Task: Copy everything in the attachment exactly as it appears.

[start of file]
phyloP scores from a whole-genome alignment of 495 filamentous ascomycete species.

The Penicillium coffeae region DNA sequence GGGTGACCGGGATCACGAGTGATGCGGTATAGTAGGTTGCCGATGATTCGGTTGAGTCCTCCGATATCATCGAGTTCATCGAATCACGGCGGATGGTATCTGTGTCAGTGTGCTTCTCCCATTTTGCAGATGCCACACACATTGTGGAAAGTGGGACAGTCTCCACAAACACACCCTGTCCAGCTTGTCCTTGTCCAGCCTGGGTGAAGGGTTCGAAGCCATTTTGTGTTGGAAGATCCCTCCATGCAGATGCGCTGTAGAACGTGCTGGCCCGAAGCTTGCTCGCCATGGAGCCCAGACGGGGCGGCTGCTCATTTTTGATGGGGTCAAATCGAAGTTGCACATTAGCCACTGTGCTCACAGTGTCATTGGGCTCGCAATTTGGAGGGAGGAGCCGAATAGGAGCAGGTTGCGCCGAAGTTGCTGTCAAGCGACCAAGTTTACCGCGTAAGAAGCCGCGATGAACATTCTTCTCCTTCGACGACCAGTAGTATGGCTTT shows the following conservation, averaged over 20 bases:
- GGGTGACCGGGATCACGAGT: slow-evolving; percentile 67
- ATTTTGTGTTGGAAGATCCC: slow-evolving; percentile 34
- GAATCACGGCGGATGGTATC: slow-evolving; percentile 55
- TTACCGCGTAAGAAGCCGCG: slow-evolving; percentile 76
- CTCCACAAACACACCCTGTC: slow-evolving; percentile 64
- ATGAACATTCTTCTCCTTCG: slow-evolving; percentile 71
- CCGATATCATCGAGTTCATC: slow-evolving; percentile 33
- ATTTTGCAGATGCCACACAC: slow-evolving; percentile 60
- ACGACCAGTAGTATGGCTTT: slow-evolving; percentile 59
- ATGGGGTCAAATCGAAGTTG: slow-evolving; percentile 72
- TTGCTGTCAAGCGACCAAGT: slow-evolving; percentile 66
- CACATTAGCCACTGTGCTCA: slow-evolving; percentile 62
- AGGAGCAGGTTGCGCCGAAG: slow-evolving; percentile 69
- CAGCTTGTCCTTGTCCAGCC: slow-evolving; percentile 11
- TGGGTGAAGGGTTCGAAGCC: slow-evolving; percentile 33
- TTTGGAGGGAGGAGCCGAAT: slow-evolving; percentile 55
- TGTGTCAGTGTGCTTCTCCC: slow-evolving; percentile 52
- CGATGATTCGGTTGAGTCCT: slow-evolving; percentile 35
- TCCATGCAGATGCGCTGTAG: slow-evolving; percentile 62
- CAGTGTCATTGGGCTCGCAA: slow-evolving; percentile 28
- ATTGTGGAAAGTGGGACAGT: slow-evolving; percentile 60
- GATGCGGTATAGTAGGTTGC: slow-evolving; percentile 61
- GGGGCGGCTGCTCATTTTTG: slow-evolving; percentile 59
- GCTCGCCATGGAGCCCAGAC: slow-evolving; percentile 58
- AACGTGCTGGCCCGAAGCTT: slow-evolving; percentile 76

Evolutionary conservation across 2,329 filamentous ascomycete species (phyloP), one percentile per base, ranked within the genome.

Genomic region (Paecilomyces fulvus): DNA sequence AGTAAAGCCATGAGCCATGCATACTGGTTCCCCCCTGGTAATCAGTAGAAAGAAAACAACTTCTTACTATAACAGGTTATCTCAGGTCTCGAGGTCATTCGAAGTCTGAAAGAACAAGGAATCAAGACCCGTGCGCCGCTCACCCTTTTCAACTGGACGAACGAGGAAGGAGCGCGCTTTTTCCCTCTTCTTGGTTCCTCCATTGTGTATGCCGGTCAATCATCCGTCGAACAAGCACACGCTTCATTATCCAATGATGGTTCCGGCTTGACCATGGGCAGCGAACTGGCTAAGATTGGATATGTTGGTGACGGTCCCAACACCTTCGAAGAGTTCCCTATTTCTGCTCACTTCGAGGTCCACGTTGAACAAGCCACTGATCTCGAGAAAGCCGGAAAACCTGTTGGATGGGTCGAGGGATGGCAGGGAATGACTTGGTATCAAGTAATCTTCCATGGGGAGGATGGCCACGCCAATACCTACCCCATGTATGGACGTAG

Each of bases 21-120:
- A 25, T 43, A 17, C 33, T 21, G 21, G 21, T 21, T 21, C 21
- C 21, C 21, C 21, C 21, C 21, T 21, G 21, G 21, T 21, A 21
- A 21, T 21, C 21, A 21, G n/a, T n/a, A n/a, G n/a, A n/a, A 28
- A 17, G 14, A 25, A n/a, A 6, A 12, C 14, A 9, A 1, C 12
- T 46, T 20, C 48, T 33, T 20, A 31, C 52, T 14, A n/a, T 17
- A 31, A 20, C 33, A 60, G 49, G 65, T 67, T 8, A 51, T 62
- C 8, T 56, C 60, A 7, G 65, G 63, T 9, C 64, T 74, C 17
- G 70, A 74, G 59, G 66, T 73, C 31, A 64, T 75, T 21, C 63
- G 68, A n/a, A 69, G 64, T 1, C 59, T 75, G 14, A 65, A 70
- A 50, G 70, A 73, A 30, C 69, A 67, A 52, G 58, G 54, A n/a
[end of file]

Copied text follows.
phyloP scores from a whole-genome alignment of 495 filamentous ascomycete species.

The Penicillium coffeae region DNA sequence GGGTGACCGGGATCACGAGTGATGCGGTATAGTAGGTTGCCGATGATTCGGTTGAGTCCTCCGATATCATCGAGTTCATCGAATCACGGCGGATGGTATCTGTGTCAGTGTGCTTCTCCCATTTTGCAGATGCCACACACATTGTGGAAAGTGGGACAGTCTCCACAAACACACCCTGTCCAGCTTGTCCTTGTCCAGCCTGGGTGAAGGGTTCGAAGCCATTTTGTGTTGGAAGATCCCTCCATGCAGATGCGCTGTAGAACGTGCTGGCCCGAAGCTTGCTCGCCATGGAGCCCAGACGGGGCGGCTGCTCATTTTTGATGGGGTCAAATCGAAGTTGCACATTAGCCACTGTGCTCACAGTGTCATTGGGCTCGCAATTTGGAGGGAGGAGCCGAATAGGAGCAGGTTGCGCCGAAGTTGCTGTCAAGCGACCAAGTTTACCGCGTAAGAAGCCGCGATGAACATTCTTCTCCTTCGACGACCAGTAGTATGGCTTT shows the following conservation, averaged over 20 bases:
- GGGTGACCGGGATCACGAGT: slow-evolving; percentile 67
- ATTTTGTGTTGGAAGATCCC: slow-evolving; percentile 34
- GAATCACGGCGGATGGTATC: slow-evolving; percentile 55
- TTACCGCGTAAGAAGCCGCG: slow-evolving; percentile 76
- CTCCACAAACACACCCTGTC: slow-evolving; percentile 64
- ATGAACATTCTTCTCCTTCG: slow-evolving; percentile 71
- CCGATATCATCGAGTTCATC: slow-evolving; percentile 33
- ATTTTGCAGATGCCACACAC: slow-evolving; percentile 60
- ACGACCAGTAGTATGGCTTT: slow-evolving; percentile 59
- ATGGGGTCAAATCGAAGTTG: slow-evolving; percentile 72
- TTGCTGTCAAGCGACCAAGT: slow-evolving; percentile 66
- CACATTAGCCACTGTGCTCA: slow-evolving; percentile 62
- AGGAGCAGGTTGCGCCGAAG: slow-evolving; percentile 69
- CAGCTTGTCCTTGTCCAGCC: slow-evolving; percentile 11
- TGGGTGAAGGGTTCGAAGCC: slow-evolving; percentile 33
- TTTGGAGGGAGGAGCCGAAT: slow-evolving; percentile 55
- TGTGTCAGTGTGCTTCTCCC: slow-evolving; percentile 52
- CGATGATTCGGTTGAGTCCT: slow-evolving; percentile 35
- TCCATGCAGATGCGCTGTAG: slow-evolving; percentile 62
- CAGTGTCATTGGGCTCGCAA: slow-evolving; percentile 28
- ATTGTGGAAAGTGGGACAGT: slow-evolving; percentile 60
- GATGCGGTATAGTAGGTTGC: slow-evolving; percentile 61
- GGGGCGGCTGCTCATTTTTG: slow-evolving; percentile 59
- GCTCGCCATGGAGCCCAGAC: slow-evolving; percentile 58
- AACGTGCTGGCCCGAAGCTT: slow-evolving; percentile 76

Evolutionary conservation across 2,329 filamentous ascomycete species (phyloP), one percentile per base, ranked within the genome.

Genomic region (Paecilomyces fulvus): DNA sequence AGTAAAGCCATGAGCCATGCATACTGGTTCCCCCCTGGTAATCAGTAGAAAGAAAACAACTTCTTACTATAACAGGTTATCTCAGGTCTCGAGGTCATTCGAAGTCTGAAAGAACAAGGAATCAAGACCCGTGCGCCGCTCACCCTTTTCAACTGGACGAACGAGGAAGGAGCGCGCTTTTTCCCTCTTCTTGGTTCCTCCATTGTGTATGCCGGTCAATCATCCGTCGAACAAGCACACGCTTCATTATCCAATGATGGTTCCGGCTTGACCATGGGCAGCGAACTGGCTAAGATTGGATATGTTGGTGACGGTCCCAACACCTTCGAAGAGTTCCCTATTTCTGCTCACTTCGAGGTCCACGTTGAACAAGCCACTGATCTCGAGAAAGCCGGAAAACCTGTTGGATGGGTCGAGGGATGGCAGGGAATGACTTGGTATCAAGTAATCTTCCATGGGGAGGATGGCCACGCCAATACCTACCCCATGTATGGACGTAG

Each of bases 21-120:
- A 25, T 43, A 17, C 33, T 21, G 21, G 21, T 21, T 21, C 21
- C 21, C 21, C 21, C 21, C 21, T 21, G 21, G 21, T 21, A 21
- A 21, T 21, C 21, A 21, G n/a, T n/a, A n/a, G n/a, A n/a, A 28
- A 17, G 14, A 25, A n/a, A 6, A 12, C 14, A 9, A 1, C 12
- T 46, T 20, C 48, T 33, T 20, A 31, C 52, T 14, A n/a, T 17
- A 31, A 20, C 33, A 60, G 49, G 65, T 67, T 8, A 51, T 62
- C 8, T 56, C 60, A 7, G 65, G 63, T 9, C 64, T 74, C 17
- G 70, A 74, G 59, G 66, T 73, C 31, A 64, T 75, T 21, C 63
- G 68, A n/a, A 69, G 64, T 1, C 59, T 75, G 14, A 65, A 70
- A 50, G 70, A 73, A 30, C 69, A 67, A 52, G 58, G 54, A n/a